Feinstein abandoned MILCON as her ethical problems were surfacing in the media, and as it was becoming clear that her subcommittee left grievously wounded veterans to rot while her family was profiting from the occupations of Iraq and Afghanistan. It turns out that Blum also holds large investments in companies that were selling medical equipment and supplies and real estate leases—often without the benefit of competitive bidding—to the Department of Veterans Affairs, even as the system of medical care for veterans collapsed on his wife's watch.
As of December 2006, according to SEC filings and www.fedspending.org, three corporations in which Blum's financial entities own a total of $1 billion in stock won considerable favor from the budgets of the Department of Defense and the Department of Veterans Affairs:
Boston Scientific Corporation: $17.8 million for medical equipment and supplies; 85 percent of contracts awarded without benefit of competition.
Kinetic Concepts Inc.: $12 million, medical equipment and supplies; 28 percent noncompetitively awarded.
CB Richard Ellis: The Blum-controlled international real estate firm holds congressionally funded contracts to lease office space to the Department of Veterans Affairs. It also is involved in redeveloping military bases turned over to the private sector.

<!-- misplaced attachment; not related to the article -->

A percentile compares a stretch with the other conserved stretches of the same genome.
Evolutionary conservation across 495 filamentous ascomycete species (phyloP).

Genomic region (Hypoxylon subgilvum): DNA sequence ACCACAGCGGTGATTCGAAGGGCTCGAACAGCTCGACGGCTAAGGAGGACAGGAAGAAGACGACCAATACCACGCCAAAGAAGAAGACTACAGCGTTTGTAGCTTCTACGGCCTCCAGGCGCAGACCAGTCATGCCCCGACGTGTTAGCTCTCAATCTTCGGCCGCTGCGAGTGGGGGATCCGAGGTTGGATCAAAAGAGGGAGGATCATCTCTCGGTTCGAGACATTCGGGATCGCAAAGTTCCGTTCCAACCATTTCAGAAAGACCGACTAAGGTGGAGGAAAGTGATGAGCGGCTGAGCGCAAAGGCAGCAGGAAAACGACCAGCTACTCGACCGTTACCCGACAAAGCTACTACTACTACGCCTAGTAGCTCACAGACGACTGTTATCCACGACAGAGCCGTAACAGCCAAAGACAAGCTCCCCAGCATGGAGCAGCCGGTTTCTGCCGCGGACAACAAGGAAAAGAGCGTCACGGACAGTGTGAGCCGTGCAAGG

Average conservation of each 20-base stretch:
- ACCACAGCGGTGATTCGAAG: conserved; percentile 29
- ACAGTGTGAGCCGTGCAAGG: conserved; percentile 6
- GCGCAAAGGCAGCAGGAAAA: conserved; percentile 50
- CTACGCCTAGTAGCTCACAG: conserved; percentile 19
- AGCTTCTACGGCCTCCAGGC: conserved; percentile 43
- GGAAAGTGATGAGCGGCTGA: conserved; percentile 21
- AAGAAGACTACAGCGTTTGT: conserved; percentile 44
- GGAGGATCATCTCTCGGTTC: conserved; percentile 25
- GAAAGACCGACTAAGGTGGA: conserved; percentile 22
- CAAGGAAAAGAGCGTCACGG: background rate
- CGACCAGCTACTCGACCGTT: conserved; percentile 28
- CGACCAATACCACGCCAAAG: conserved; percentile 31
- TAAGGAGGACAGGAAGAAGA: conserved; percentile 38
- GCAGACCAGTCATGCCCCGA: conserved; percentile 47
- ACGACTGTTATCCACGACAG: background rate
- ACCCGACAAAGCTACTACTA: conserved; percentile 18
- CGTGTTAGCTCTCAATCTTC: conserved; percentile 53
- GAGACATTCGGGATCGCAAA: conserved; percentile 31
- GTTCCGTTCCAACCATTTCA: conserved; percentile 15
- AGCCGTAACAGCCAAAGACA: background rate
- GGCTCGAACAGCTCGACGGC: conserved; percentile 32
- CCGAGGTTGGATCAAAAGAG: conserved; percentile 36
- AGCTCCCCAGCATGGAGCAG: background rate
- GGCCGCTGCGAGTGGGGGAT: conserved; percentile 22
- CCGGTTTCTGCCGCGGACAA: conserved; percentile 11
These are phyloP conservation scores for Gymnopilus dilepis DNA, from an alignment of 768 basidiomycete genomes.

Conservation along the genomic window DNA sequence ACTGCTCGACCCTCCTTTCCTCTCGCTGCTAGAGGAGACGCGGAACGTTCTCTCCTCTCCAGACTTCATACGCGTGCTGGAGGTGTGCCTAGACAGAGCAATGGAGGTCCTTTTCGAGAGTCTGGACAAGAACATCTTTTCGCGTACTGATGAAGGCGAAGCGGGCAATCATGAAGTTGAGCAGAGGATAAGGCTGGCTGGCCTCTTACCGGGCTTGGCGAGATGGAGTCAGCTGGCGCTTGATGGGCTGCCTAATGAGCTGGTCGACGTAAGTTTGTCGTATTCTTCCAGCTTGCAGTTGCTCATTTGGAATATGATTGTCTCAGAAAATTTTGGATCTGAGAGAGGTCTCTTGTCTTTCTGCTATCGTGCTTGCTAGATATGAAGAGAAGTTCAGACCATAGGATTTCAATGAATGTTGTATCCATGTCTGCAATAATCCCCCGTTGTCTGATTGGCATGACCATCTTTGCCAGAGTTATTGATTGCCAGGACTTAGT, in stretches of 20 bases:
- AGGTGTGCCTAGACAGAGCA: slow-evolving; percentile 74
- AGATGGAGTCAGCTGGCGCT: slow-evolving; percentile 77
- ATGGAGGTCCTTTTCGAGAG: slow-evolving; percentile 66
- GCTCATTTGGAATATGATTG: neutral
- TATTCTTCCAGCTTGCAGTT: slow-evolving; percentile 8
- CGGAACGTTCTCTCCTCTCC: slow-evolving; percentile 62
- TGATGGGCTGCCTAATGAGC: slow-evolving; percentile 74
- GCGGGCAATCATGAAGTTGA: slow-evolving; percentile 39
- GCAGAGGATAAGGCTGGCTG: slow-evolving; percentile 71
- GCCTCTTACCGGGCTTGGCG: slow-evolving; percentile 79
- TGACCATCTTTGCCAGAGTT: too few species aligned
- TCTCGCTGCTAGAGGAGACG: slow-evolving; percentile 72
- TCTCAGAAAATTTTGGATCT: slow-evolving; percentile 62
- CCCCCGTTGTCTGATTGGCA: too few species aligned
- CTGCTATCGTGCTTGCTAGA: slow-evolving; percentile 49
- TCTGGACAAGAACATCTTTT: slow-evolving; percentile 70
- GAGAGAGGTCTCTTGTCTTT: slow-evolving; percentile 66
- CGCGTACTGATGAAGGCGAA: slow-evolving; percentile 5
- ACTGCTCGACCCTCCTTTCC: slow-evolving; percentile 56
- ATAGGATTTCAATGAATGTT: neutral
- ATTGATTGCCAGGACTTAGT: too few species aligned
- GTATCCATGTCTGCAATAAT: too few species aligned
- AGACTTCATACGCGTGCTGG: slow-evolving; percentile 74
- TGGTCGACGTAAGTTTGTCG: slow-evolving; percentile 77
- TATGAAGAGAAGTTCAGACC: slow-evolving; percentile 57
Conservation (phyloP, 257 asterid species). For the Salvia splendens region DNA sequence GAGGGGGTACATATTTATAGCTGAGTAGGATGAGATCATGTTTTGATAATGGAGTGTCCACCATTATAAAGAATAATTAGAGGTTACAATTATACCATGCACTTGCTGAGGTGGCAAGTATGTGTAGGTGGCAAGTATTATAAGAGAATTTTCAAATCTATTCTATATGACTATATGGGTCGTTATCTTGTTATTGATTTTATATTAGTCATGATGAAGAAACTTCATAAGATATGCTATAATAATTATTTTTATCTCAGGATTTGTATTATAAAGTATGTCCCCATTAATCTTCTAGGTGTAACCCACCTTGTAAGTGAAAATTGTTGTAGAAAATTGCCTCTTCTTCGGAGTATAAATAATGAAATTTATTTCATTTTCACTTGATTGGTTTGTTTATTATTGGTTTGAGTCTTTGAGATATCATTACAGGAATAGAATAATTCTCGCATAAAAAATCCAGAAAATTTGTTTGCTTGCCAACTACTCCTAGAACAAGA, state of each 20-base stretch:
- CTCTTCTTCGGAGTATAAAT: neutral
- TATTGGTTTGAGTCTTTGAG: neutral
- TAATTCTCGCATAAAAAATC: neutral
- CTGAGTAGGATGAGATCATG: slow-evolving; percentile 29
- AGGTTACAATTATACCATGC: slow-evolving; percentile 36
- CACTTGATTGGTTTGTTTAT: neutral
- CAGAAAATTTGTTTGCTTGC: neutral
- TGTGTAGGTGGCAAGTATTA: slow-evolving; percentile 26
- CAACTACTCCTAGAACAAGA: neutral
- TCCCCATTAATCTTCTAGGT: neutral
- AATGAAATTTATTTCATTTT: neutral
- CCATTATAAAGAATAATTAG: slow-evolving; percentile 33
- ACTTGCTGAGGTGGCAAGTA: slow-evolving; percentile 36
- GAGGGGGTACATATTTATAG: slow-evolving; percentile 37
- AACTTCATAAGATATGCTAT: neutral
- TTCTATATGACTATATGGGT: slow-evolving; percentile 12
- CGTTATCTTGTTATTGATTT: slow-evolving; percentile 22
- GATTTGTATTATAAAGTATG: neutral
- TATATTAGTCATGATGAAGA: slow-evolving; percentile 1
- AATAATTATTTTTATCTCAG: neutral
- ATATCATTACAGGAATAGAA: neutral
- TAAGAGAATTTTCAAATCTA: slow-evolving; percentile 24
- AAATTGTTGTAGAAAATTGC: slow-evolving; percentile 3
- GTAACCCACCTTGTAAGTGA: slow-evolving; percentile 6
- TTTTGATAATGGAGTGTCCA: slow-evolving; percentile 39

You would think that, considering all the money Feinstein's family has pocketed by waging global warfare while ignoring the plight of wounded American soldiers, she would show a smidgeon of shame and resign from the entire Senate, not just a subcommittee. Conversely, you'd think she might stick around MILCON to try and fix the medical-care disaster she helped to engineer for the vets who were suckered into fighting her and Bush's panoply of unjust wars.
SAN DIEGO ---- Randy "Duke" Cunningham's five-year saga of greed and corruption came to a tear-filled ending Friday when the former 50th Congressional District lawmaker was sentenced to more than eight years in federal prison and ordered to pay $1.84 million in back taxes.